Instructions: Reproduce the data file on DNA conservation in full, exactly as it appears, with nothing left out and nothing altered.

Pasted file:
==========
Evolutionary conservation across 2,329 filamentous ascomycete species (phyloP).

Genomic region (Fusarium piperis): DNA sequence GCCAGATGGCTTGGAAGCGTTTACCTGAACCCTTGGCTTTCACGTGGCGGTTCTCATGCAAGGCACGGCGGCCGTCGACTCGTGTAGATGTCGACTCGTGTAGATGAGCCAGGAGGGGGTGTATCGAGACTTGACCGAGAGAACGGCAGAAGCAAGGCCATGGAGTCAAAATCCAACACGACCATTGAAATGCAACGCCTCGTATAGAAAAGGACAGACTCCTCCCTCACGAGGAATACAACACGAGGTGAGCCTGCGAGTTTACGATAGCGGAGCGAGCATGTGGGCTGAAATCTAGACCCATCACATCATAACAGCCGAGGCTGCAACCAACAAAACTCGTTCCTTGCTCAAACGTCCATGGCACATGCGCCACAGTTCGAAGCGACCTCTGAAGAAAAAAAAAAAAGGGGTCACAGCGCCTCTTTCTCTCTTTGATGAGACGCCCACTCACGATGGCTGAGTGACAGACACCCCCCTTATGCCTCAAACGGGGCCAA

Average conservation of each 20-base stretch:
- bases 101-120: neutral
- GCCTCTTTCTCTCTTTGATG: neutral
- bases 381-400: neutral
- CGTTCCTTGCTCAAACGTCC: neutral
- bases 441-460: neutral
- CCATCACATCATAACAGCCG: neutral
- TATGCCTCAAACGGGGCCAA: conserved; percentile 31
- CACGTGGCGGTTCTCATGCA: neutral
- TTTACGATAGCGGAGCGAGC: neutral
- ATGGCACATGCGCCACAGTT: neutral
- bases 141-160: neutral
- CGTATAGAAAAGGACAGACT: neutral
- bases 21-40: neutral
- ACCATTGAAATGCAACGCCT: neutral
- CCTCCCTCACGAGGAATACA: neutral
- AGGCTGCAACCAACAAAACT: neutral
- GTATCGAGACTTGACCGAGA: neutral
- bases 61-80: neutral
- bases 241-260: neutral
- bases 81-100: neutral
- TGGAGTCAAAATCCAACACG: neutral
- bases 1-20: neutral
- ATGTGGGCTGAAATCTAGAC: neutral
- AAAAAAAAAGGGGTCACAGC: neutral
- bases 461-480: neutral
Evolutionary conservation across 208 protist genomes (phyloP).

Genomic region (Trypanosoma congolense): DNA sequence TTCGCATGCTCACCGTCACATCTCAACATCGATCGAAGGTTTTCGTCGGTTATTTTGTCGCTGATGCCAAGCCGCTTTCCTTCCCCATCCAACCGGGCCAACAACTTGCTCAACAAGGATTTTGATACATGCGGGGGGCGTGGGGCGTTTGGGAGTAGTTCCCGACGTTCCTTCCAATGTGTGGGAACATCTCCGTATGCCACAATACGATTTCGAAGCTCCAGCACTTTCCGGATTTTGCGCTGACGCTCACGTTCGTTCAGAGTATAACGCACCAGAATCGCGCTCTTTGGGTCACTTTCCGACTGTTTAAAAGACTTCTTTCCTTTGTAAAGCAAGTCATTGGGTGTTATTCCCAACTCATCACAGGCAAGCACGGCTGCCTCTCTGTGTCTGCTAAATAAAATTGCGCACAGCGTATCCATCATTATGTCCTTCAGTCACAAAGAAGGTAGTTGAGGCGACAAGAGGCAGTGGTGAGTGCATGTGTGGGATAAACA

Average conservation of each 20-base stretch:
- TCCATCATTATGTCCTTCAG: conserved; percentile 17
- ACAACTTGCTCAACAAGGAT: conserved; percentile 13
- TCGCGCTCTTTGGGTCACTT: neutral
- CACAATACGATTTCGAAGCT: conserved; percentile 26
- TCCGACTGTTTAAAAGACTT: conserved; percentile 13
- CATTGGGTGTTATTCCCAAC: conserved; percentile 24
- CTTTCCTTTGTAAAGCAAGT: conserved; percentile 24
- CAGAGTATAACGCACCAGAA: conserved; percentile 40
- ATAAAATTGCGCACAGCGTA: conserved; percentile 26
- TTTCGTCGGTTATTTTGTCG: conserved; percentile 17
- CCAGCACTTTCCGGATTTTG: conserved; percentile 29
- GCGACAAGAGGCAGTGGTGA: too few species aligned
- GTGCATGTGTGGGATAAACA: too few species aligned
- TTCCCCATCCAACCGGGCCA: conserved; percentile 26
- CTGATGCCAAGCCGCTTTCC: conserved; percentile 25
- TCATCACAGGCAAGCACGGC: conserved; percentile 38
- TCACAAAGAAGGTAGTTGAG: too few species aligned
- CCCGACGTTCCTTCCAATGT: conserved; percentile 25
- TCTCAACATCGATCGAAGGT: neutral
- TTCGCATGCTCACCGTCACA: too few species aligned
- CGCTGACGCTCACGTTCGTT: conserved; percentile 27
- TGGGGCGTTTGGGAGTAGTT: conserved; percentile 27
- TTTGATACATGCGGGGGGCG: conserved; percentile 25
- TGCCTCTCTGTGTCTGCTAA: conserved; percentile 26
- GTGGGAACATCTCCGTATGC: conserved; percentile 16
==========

Evolutionary conservation across 2,329 filamentous ascomycete species (phyloP).

Genomic region (Fusarium piperis): DNA sequence GCCAGATGGCTTGGAAGCGTTTACCTGAACCCTTGGCTTTCACGTGGCGGTTCTCATGCAAGGCACGGCGGCCGTCGACTCGTGTAGATGTCGACTCGTGTAGATGAGCCAGGAGGGGGTGTATCGAGACTTGACCGAGAGAACGGCAGAAGCAAGGCCATGGAGTCAAAATCCAACACGACCATTGAAATGCAACGCCTCGTATAGAAAAGGACAGACTCCTCCCTCACGAGGAATACAACACGAGGTGAGCCTGCGAGTTTACGATAGCGGAGCGAGCATGTGGGCTGAAATCTAGACCCATCACATCATAACAGCCGAGGCTGCAACCAACAAAACTCGTTCCTTGCTCAAACGTCCATGGCACATGCGCCACAGTTCGAAGCGACCTCTGAAGAAAAAAAAAAAAGGGGTCACAGCGCCTCTTTCTCTCTTTGATGAGACGCCCACTCACGATGGCTGAGTGACAGACACCCCCCTTATGCCTCAAACGGGGCCAA

Average conservation of each 20-base stretch:
- bases 101-120: neutral
- GCCTCTTTCTCTCTTTGATG: neutral
- bases 381-400: neutral
- CGTTCCTTGCTCAAACGTCC: neutral
- bases 441-460: neutral
- CCATCACATCATAACAGCCG: neutral
- TATGCCTCAAACGGGGCCAA: conserved; percentile 31
- CACGTGGCGGTTCTCATGCA: neutral
- TTTACGATAGCGGAGCGAGC: neutral
- ATGGCACATGCGCCACAGTT: neutral
- bases 141-160: neutral
- CGTATAGAAAAGGACAGACT: neutral
- bases 21-40: neutral
- ACCATTGAAATGCAACGCCT: neutral
- CCTCCCTCACGAGGAATACA: neutral
- AGGCTGCAACCAACAAAACT: neutral
- GTATCGAGACTTGACCGAGA: neutral
- bases 61-80: neutral
- bases 241-260: neutral
- bases 81-100: neutral
- TGGAGTCAAAATCCAACACG: neutral
- bases 1-20: neutral
- ATGTGGGCTGAAATCTAGAC: neutral
- AAAAAAAAAGGGGTCACAGC: neutral
- bases 461-480: neutral
Evolutionary conservation across 208 protist genomes (phyloP).

Genomic region (Trypanosoma congolense): DNA sequence TTCGCATGCTCACCGTCACATCTCAACATCGATCGAAGGTTTTCGTCGGTTATTTTGTCGCTGATGCCAAGCCGCTTTCCTTCCCCATCCAACCGGGCCAACAACTTGCTCAACAAGGATTTTGATACATGCGGGGGGCGTGGGGCGTTTGGGAGTAGTTCCCGACGTTCCTTCCAATGTGTGGGAACATCTCCGTATGCCACAATACGATTTCGAAGCTCCAGCACTTTCCGGATTTTGCGCTGACGCTCACGTTCGTTCAGAGTATAACGCACCAGAATCGCGCTCTTTGGGTCACTTTCCGACTGTTTAAAAGACTTCTTTCCTTTGTAAAGCAAGTCATTGGGTGTTATTCCCAACTCATCACAGGCAAGCACGGCTGCCTCTCTGTGTCTGCTAAATAAAATTGCGCACAGCGTATCCATCATTATGTCCTTCAGTCACAAAGAAGGTAGTTGAGGCGACAAGAGGCAGTGGTGAGTGCATGTGTGGGATAAACA

Average conservation of each 20-base stretch:
- TCCATCATTATGTCCTTCAG: conserved; percentile 17
- ACAACTTGCTCAACAAGGAT: conserved; percentile 13
- TCGCGCTCTTTGGGTCACTT: neutral
- CACAATACGATTTCGAAGCT: conserved; percentile 26
- TCCGACTGTTTAAAAGACTT: conserved; percentile 13
- CATTGGGTGTTATTCCCAAC: conserved; percentile 24
- CTTTCCTTTGTAAAGCAAGT: conserved; percentile 24
- CAGAGTATAACGCACCAGAA: conserved; percentile 40
- ATAAAATTGCGCACAGCGTA: conserved; percentile 26
- TTTCGTCGGTTATTTTGTCG: conserved; percentile 17
- CCAGCACTTTCCGGATTTTG: conserved; percentile 29
- GCGACAAGAGGCAGTGGTGA: too few species aligned
- GTGCATGTGTGGGATAAACA: too few species aligned
- TTCCCCATCCAACCGGGCCA: conserved; percentile 26
- CTGATGCCAAGCCGCTTTCC: conserved; percentile 25
- TCATCACAGGCAAGCACGGC: conserved; percentile 38
- TCACAAAGAAGGTAGTTGAG: too few species aligned
- CCCGACGTTCCTTCCAATGT: conserved; percentile 25
- TCTCAACATCGATCGAAGGT: neutral
- TTCGCATGCTCACCGTCACA: too few species aligned
- CGCTGACGCTCACGTTCGTT: conserved; percentile 27
- TGGGGCGTTTGGGAGTAGTT: conserved; percentile 27
- TTTGATACATGCGGGGGGCG: conserved; percentile 25
- TGCCTCTCTGTGTCTGCTAA: conserved; percentile 26
- GTGGGAACATCTCCGTATGC: conserved; percentile 16